Kicking off the Just Dance phase, and a new approach to the blog

Just Dance

I’d decided that moving fully into a Just Dancing phase – as in ceasing all lessons for a time – was just a bit too radical for now. In part because pre-milonga group classes are the best way to meet followers and decide which ones I’d like to cabeceo given the opportunity.

But my focus at present is very much on enjoying the dance, and worrying less about what I’m learning. Which also, I think, needs a new approach to the blog, but I’ll get to that …

The class

Tonight’s improver class might prove to be my final Tango Space weekly class. I’m sampling other schools as of tomorrow, with one in the diary for tomorrow and another on Monday.

The theme for the lesson was the planeo. I’d done the beginner version before, but not the improver. The improver version was a 180-degree planeo into a parada, which felt like something that would be more useful in dance – and that indeed proved to be the case.

I was again taking my approach of treating the class sessions as dance, incorporating the theme of the lesson many times, but dancing throughout, and that again seemed very much appreciated by followers.

The class also brought a new first: I saw Federico turn his attention to my partner and I, watch for 30 seconds, then move on to the next couple without comment. Admittedly the class was short of followers, so he and Julia were both pressed into service as followers half the time, so the bar for giving the nod may have been lower than usual.

The milonga, and a new approach to the blog

Tonight’s milonga seemed to have all the right elements: I liked almost all the music, there were lots of my favourite followers (more than I got the chance to dance with), I was getting lots of invitations, and I danced every single tanda for the first hour or so before switching into a more balanced dance/chat ratio.

But I think a more dance-orientated phase has implications for the blog. So far, even when I’ve been writing about the milongas rather than the classes, the focus has been on my learning. But now it’s more about dance for pleasure, the tanda-by-tanda descriptions I’ve been giving are, I think, less appropriate. It would feel a bit voyeuristic somehow. So my aim will be a more impressionistic feel, just picking out some highlights.

I’m really getting comfortable with my ‘simple, connected, musical dance’ approach. It’s feeling good to me, and a combination of follower reactions and the same followers wanting to dance with me again since I’ve entered this phase have given me the confidence that it works. I’ve lost all feeling of pressure to do ‘stuff,’ and I’m gaining more and more confidence in varying the pace and using suspensions.

The latter is easier with some songs than others, but one of my teachers tonight cabeceo’d me, and we danced the last song of a milonga before a tango tanda. Halfway through the milonga, she asked me ‘can you hear the slower beat too?’ I listened, and I could. I danced that, then switched between the two, and it added a whole new dimension to my very basic milonga. So even with milonga, varying the pace is possible!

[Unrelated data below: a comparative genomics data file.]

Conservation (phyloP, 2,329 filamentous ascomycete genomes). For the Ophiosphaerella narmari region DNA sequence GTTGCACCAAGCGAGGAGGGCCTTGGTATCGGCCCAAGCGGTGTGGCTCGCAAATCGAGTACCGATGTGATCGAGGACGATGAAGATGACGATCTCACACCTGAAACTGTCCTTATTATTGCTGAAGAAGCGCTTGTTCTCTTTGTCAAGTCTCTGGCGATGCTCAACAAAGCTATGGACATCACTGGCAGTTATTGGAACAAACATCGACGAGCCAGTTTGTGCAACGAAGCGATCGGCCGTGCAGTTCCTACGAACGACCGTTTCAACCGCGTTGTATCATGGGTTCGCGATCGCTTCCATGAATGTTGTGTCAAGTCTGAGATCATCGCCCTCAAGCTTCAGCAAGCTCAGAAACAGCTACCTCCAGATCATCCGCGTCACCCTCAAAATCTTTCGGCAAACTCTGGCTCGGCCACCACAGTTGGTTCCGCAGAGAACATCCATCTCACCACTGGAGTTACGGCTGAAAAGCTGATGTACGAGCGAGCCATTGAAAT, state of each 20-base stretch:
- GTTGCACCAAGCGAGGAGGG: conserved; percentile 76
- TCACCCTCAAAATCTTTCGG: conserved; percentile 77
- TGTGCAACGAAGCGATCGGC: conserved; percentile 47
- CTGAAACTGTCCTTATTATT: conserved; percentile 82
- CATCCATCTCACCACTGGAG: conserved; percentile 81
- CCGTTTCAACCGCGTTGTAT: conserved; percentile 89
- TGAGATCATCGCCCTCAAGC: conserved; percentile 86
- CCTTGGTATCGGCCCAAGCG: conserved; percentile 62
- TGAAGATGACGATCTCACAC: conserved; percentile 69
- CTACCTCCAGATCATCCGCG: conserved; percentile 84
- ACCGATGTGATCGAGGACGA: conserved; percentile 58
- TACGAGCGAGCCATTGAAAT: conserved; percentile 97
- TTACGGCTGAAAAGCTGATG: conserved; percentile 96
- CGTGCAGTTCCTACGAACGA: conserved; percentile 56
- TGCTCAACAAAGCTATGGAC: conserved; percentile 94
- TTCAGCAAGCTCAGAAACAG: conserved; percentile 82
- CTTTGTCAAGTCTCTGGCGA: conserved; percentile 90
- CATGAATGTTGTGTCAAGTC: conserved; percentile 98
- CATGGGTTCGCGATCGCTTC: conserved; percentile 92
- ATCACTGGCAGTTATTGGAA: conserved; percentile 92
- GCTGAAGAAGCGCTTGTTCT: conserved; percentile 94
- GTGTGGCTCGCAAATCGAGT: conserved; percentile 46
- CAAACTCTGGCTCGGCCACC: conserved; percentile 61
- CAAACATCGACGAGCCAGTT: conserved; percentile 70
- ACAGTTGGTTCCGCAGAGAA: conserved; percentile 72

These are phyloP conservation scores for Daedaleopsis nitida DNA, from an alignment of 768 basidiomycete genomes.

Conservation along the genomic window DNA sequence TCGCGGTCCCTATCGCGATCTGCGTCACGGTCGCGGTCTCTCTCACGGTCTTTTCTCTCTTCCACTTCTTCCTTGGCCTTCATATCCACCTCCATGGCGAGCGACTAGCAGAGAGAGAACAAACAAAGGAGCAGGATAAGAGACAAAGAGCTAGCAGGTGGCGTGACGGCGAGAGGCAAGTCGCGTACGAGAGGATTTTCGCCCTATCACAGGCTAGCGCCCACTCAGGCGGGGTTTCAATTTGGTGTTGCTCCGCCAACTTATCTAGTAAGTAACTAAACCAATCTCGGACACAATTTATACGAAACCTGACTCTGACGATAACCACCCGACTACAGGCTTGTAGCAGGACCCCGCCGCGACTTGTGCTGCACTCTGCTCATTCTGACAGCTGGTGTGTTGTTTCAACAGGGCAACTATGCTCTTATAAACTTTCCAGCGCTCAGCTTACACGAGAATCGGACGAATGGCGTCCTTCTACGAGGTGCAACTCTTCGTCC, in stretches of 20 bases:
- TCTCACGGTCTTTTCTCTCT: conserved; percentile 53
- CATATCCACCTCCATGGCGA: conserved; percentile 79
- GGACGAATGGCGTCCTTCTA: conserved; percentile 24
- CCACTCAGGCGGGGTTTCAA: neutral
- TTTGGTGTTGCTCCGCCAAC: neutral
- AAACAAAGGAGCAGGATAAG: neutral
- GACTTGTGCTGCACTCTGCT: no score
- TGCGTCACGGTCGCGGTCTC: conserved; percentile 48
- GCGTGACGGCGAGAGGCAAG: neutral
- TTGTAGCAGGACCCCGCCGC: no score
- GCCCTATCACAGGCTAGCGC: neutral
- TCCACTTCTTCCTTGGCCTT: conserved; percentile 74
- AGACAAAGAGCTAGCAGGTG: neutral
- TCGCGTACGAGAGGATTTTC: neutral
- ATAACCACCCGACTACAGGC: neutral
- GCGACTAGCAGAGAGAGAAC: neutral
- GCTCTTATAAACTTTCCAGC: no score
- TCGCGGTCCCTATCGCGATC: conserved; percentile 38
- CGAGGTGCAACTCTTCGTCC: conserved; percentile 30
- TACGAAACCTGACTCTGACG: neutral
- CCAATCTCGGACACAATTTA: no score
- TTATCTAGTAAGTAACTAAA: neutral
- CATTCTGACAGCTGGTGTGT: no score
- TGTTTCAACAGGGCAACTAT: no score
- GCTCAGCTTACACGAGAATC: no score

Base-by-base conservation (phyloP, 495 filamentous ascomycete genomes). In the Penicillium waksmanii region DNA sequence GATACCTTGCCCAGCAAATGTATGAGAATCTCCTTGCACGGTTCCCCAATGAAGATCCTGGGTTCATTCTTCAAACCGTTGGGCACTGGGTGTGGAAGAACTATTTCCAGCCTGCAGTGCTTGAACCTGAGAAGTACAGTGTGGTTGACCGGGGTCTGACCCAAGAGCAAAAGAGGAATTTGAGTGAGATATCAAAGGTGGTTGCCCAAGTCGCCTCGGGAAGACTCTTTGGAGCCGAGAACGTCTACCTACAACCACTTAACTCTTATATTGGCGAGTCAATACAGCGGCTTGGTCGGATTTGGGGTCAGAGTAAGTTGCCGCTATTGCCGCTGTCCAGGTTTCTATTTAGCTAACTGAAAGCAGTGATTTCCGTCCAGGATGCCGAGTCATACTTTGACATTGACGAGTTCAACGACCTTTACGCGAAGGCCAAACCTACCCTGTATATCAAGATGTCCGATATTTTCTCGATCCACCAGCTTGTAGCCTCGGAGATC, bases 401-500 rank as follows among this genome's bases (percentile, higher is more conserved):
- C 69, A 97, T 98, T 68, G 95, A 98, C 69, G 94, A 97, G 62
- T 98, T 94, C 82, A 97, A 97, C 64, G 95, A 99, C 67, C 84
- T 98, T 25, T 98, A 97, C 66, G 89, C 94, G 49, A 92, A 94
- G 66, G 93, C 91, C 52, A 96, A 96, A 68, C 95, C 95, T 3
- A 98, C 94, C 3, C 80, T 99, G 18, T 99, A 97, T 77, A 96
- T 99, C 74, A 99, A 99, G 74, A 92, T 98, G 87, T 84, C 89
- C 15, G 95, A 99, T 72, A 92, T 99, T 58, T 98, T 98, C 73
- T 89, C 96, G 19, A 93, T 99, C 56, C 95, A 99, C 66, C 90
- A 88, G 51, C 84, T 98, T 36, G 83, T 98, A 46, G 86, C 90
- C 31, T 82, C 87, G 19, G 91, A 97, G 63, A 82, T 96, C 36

I’m also getting much more comfortable with crowded dance floors. It was very busy most of the time tonight, and a great deal of the time was spent trapped in place, not to mention taking evasive action when people in the inner ronda were taking ‘creative’ lines. But for the most part, it was stress-free. There were a few times I knew what I wanted to do but couldn’t because there wasn’t enough room. But mostly I didn’t worry about the fact that this was the nth time we were doing a mix of circular walk and rebounds, because it was still musical.

Oh, and I decided to try The Wine Experiment! I’ve so far avoided drinking wine at milongas, partly because I felt I had a limited quantity of coordination and balance, and wasn’t keen to sacrifice any of it to alcohol. And partly because I wanted to avoid wine-breath in close embrace. But I’d decided that a small glass of wine might help the battle between my inner Argentine and repressed Brit, and a couple of mints between wine and dance would take care of the breath issue. I’m giving a tentative thumbs-up to the experiment.

A very active follower I’d danced with elsewhere was there tonight, and I cabeceo’d her – and had such a fun time! I knew from last time that she’d jump at any sign of an invitation to take the lead, and she did just that. Most of the tanda, I was really following her 90% of the time, with my role mostly spotting when a gap was opening up, so I could walk us a few steps before handing the baton back to her. Collaborative dance is the best!

A couple of followers I didn’t get the chance to dance with ‘reserved’ their tanda for next week.

Don’t misunderstand any of this: I’m not under any illusions that I’ve suddenly become a tango god. I maintain my awareness of my weaknesses. My technique needs a tonne of work in pretty much every area. The difference is that I’m now also more aware of my strengths.

I’m conscious of what Iona Italia calls ‘the land of the long-term beginner.’ The leaders who have become just good enough to reliably get dances, and cease their lessons at that point – and begin their slow decline from there. Don’t worry: I’m not going to turn into one of those guys. Even if I do see it as a kind of milestone that I could …

I will be keeping up my lessons. But I can dance. And right now, I’m very much enjoying that fact.

Image: Shutterstock

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